By Ian Neubauer
“The Anheuser-Busch board carefully and thoroughly examined all aspects of your proposal with the assistance of independent advisers,” said A-B president, August Busch IV, in a letter to InBev CEO, Carlos Brito.
“The board unanimously concluded your proposal is inadequate and not in the best interests of Anheuser-Busch shareholders.”
A-B chairman, Patrick Stokes, added that InBev’s proposal, which represents a premium of 35 per cent over the unaffected price of A-B shares, undervalued the company’s assets and earnings growth potential, as well as its market leading position in the US — the most profitable beer market in the world.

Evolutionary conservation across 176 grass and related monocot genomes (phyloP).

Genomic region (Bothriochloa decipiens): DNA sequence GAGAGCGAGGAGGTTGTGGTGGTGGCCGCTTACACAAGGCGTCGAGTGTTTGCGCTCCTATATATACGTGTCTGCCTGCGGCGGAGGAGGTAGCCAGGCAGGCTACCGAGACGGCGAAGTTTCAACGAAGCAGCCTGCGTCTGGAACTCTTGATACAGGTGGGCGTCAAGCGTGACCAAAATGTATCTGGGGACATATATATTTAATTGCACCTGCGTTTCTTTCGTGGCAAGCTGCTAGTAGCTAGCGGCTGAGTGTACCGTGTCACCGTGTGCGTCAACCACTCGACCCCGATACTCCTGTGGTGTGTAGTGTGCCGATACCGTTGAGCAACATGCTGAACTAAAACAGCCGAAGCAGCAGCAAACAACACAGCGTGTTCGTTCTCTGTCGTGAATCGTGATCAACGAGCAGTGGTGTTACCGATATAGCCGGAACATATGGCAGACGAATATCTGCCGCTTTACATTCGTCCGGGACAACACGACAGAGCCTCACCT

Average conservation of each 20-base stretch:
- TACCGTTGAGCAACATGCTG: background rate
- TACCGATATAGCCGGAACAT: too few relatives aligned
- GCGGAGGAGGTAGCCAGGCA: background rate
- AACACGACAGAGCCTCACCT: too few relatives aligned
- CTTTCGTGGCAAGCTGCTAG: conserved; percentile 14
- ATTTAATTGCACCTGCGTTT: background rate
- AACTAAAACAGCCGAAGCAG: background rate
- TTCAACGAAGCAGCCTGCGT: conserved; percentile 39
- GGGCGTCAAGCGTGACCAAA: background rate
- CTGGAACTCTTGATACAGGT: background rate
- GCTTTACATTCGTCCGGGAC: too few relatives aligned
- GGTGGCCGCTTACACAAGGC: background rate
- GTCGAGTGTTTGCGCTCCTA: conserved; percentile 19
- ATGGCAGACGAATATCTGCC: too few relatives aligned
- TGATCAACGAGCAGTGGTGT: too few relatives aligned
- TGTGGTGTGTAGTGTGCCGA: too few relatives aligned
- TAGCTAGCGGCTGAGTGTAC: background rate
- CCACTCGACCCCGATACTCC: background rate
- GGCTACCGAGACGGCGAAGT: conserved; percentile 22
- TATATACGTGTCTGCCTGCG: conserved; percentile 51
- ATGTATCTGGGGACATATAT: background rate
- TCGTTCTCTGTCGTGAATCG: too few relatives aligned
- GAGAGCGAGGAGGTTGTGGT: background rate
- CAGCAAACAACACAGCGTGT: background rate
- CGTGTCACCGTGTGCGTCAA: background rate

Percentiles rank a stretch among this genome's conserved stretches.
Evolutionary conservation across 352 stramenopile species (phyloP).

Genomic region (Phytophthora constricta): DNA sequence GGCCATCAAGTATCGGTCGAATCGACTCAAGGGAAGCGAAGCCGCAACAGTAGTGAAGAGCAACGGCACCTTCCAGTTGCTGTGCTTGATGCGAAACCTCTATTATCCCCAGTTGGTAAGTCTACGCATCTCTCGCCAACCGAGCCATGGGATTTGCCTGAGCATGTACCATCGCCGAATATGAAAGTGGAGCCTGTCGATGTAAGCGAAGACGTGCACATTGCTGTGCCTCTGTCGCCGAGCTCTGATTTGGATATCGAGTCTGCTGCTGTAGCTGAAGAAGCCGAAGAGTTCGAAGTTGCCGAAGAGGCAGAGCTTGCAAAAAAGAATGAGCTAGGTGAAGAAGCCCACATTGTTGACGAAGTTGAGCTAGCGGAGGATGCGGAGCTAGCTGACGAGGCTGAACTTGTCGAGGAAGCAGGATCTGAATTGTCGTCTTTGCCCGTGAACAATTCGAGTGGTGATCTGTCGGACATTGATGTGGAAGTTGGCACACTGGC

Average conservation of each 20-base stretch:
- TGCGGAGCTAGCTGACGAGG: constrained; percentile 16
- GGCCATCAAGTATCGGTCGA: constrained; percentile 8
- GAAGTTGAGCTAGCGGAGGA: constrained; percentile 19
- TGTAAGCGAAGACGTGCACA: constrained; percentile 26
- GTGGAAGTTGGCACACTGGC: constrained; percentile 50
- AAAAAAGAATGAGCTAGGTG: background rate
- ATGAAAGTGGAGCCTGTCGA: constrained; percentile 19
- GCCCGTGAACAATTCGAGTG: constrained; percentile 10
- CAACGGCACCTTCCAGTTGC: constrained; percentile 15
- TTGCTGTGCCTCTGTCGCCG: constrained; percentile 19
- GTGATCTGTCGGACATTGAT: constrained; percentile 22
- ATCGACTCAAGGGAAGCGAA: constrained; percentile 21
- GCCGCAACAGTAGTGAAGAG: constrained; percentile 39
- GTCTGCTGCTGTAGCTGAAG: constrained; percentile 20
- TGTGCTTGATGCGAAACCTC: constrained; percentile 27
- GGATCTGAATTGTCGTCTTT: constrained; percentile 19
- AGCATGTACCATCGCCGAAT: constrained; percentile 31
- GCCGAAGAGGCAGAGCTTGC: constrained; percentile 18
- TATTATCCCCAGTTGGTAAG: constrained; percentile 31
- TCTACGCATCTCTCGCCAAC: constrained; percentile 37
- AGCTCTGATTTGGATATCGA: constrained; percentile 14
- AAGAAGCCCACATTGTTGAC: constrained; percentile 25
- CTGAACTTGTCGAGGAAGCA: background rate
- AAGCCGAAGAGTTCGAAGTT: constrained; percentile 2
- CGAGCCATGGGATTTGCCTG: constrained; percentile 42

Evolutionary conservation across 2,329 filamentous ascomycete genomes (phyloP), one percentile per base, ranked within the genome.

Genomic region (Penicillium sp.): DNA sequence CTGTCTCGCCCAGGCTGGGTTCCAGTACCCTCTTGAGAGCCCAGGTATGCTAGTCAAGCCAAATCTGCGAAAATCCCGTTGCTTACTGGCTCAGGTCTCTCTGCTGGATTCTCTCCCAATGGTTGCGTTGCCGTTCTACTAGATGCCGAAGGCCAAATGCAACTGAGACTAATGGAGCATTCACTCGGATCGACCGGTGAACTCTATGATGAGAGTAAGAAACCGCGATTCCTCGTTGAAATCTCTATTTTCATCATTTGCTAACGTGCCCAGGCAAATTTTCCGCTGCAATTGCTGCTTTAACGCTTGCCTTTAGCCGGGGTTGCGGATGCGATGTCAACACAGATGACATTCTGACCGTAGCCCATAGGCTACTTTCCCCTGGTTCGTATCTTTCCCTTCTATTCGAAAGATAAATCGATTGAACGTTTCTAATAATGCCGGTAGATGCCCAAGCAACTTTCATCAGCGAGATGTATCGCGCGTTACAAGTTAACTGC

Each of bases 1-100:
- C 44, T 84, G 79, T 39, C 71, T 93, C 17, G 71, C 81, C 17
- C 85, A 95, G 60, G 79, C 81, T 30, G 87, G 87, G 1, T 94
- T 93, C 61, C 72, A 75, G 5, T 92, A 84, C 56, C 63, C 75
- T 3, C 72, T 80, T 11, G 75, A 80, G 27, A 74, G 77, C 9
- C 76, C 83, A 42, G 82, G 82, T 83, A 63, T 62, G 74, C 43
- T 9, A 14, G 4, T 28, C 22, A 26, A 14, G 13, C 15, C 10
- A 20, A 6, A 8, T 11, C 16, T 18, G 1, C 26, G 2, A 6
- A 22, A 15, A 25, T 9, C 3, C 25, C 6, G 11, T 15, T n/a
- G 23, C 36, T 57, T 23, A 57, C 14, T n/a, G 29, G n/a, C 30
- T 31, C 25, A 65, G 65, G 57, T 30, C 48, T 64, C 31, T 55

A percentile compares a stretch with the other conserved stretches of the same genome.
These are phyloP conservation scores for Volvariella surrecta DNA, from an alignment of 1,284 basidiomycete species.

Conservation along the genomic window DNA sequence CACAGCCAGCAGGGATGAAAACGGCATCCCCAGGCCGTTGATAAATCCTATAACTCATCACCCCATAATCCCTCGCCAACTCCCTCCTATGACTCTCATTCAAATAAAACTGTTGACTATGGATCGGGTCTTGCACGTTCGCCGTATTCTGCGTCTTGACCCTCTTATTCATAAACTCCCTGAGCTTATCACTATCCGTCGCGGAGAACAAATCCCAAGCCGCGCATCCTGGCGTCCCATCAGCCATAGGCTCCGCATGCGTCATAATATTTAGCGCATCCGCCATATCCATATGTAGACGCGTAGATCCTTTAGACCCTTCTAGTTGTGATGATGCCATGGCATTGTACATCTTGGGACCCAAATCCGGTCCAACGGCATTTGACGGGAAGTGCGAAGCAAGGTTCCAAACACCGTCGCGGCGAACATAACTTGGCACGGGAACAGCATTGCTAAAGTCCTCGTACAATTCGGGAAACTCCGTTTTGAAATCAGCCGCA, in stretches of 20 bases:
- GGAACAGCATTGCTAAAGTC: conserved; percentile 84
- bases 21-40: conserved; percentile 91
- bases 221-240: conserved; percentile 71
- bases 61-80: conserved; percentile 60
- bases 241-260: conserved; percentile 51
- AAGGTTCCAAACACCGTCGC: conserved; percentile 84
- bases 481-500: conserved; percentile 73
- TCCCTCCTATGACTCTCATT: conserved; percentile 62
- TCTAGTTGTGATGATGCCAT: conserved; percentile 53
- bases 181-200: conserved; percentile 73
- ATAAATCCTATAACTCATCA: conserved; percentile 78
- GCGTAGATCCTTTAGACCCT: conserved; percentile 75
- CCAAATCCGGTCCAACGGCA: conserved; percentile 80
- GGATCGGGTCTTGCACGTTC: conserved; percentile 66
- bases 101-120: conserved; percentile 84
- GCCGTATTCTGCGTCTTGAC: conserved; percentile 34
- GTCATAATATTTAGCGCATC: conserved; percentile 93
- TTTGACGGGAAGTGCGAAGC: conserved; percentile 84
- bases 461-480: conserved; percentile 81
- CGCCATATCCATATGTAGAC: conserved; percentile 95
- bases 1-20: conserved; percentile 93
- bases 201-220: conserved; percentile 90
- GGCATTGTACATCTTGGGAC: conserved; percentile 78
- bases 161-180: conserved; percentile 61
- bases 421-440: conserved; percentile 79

The rejection has set the scene for a hostile takeover, with InBev launching a court bid to seek the removal of A-B’s board of directors.
“InBev’s strong preference is to enter into a constructive dialogue with Anheuser-Busch to achieve a friendly combination that comprehensively addresses the interests of all constituents,” InBev said in a statement.
“At the same time, the company is also seeking a declaratory ruling in [the US state of] Delaware regarding alternative routes to progress the combination to ensure that Anheuser-Busch shareholders preserve their voices in the process.”
Columbia University professor of corporate law, John Coffee, told The Financial Times InBev’s move was highly unusual, characterising it as “an initial opening tactic” by the brewer’s legal team.
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